Conference participants. From left to right: Mr. Michael Taylor, Mrs. Mary Taylor and Mr. Tebaldo Vinciguerra.

1. Dr. Yumkella gave a positive speech, and highlighted that among the many criticisms of the Rio +20 world meeting in 2012, the greatest accomplishment concerned energy and energy justice. Amon all countries there was a 50 billion dollar pledge to support energy justice initiatives, and this set the tone to where much of the approach to environmental concerns is going now. Yumkellah emphasized how the scare tactics and alarmism of environmentalists has not worked, and a narrative that will bring about change and environmental improvement must reconcile and consider economic interests as well. That’s why energy justice is climbing up on the agenda of priority issues. Much environmental and economic good can be gained by giving energy access to poor people, and doing it in the cleanest way possible. A case where money-making and environmentally clean initiatives have a potential to work together.

From left to right: Lakshman Guruswamy, Charles Wilkinson, Christian Brugger, Jose Ambrozic

2. The other speaker of note was Senator Tim Wirth, who mostly talked about climate change and the need to take action. He also made a clear reference to population as a serious factor which contributes to climate change  and that the USA should continue to fund programmes that give family planning opportunities “for people around the world who want family planning and can’t get it”. We regretted the fact that the USA had dropped its support on this issue. I have discussed the substance of this position herehere and here.  Finally he spoke about the importance of women.

3. The best speaker of the entire conference, that is, the one who offered the most substance, was Dr. Christian Brugger. He spoke about the moral and philosophical foundations of ‘energy justice’ from the perspective of natural law. He invoked four main principles relevant to the issue “Autonomy, authority, solidarity and fairness”, and explained how complex energy justice is since energy means many different things in different contexts; it is above all about what energy can proportion to people’s wellbeing. While authority and autonomy imply that the responsibility to acquire energy lies on the individual and their government, solidarity and fairness are not directive but suggest that social duties go beyond oneself to the entire human family. And these duties grow in a globalized context as well. Finally he concluded on the need of purifying one’s intentions to include all of humanity, including the unborn.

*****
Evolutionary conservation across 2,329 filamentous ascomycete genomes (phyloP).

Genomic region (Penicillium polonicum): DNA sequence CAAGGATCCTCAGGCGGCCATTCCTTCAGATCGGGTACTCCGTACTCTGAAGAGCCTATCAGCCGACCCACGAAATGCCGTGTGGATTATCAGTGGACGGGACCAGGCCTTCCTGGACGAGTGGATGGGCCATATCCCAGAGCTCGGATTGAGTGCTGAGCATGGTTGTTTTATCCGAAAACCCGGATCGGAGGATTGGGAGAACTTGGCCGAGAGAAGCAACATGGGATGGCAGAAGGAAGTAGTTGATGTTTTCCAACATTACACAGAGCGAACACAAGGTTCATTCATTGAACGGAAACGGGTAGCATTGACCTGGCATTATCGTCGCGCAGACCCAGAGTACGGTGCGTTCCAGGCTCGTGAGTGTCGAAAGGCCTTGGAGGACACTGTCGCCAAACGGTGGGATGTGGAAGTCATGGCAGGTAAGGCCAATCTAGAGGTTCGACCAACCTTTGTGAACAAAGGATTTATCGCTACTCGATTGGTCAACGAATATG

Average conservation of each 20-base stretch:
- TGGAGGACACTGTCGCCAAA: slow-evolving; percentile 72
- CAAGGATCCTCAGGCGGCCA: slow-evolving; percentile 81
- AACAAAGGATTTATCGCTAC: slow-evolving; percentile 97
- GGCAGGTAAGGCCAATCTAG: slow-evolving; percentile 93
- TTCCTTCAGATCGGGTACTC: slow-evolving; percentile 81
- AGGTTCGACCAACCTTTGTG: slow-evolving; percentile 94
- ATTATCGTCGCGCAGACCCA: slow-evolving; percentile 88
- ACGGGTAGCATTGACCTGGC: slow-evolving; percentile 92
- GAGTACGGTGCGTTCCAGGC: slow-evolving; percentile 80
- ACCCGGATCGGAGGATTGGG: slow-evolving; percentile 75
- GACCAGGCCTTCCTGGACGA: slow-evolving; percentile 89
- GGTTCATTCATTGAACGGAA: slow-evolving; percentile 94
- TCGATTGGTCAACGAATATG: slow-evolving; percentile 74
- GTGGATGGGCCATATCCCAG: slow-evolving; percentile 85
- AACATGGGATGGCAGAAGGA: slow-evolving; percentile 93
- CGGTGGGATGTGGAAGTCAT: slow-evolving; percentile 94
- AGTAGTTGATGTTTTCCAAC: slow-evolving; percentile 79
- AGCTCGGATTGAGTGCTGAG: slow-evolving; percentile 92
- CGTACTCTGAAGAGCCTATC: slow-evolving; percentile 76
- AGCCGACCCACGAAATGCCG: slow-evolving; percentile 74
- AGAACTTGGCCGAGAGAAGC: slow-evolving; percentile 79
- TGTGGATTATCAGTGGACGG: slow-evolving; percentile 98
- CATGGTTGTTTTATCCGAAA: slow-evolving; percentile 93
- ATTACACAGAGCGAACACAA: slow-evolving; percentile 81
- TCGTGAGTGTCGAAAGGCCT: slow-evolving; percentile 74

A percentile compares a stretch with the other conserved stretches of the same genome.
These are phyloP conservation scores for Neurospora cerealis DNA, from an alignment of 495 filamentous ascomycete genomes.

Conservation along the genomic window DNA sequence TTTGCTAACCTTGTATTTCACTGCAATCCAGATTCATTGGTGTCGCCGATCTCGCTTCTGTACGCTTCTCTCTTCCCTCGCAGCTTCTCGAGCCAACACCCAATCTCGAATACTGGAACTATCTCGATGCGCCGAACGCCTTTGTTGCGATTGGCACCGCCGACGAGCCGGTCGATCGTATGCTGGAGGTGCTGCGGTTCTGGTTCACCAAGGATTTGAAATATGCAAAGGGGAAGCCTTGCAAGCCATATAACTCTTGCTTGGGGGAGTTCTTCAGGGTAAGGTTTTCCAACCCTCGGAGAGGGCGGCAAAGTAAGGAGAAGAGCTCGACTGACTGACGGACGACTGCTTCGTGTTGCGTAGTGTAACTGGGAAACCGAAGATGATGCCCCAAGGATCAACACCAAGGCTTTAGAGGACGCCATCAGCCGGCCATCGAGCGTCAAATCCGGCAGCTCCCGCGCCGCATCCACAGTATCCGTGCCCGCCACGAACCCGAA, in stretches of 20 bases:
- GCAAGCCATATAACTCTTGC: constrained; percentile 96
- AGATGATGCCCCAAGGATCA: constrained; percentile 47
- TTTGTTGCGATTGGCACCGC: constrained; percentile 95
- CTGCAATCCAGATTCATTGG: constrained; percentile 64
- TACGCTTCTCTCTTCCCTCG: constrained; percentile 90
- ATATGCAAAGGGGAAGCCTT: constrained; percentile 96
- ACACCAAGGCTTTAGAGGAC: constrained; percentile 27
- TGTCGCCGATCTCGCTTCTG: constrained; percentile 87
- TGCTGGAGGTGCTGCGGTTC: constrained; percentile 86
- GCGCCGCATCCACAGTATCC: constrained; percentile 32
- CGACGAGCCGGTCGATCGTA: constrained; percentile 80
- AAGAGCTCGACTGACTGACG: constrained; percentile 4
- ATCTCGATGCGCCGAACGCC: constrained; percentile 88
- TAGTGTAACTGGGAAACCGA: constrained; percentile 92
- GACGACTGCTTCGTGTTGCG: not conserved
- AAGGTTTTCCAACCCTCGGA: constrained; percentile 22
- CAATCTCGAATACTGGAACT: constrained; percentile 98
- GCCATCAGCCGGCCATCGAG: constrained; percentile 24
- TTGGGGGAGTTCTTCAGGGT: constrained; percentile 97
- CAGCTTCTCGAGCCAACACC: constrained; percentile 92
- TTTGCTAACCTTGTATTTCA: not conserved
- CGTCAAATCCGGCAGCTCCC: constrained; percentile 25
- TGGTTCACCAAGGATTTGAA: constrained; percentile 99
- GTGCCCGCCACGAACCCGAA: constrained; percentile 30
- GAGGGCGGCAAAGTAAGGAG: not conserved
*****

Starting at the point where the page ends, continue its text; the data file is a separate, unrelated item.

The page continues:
4. On the technical side,  Stephen Kastsaros gave a great presentation on environmental and appropriate technologies through the work of Nokero. Jason Prapas also shared his work with cookstoves. Jason collaborated with Cariats Ayaviri and Creatio in Peru for the last 2 summers to improve the living conditions in remote villages.

Mr. Jose Ambrozic, Dr. Lakshman Guruswamy and Mr. Tebaldo Vinciguerra

The Cedar of Lebanon – Peace and Reconciliation

Yesterday Pope Benedict XVI delivered an address on peace, and used the cedar tree as a metaphor for communicating his key ideas. He opened the address by saying this to Lebanon’s president:

With you, I have just planted a cedar of Lebanon, the symbol of your beautiful country. In looking at this sapling, and thinking of the care which it will need in order to grow and stretch forth its majestic branches, I think of this country and its future, the Lebanese people and their hopes, and all the people of this region which seems to endure interminable birth pangs. I have asked God to bless you, to bless Lebanon and all who dwell in these lands which saw the birth of great religions and noble cultures. Why did God choose these lands? Why is their life so turbulent? God chose these lands, I think, to be an example, to bear witness before the world that every man and woman has the possibility of concretely realizing his or her longing for peace and reconciliation!

The cedar tree thus becomes not only a metaphor for Lebanon as a country but for building peace in general. The Pope emphasized how unity is essential for peace, and true unity lies in a correct vision of the human person rooted in God.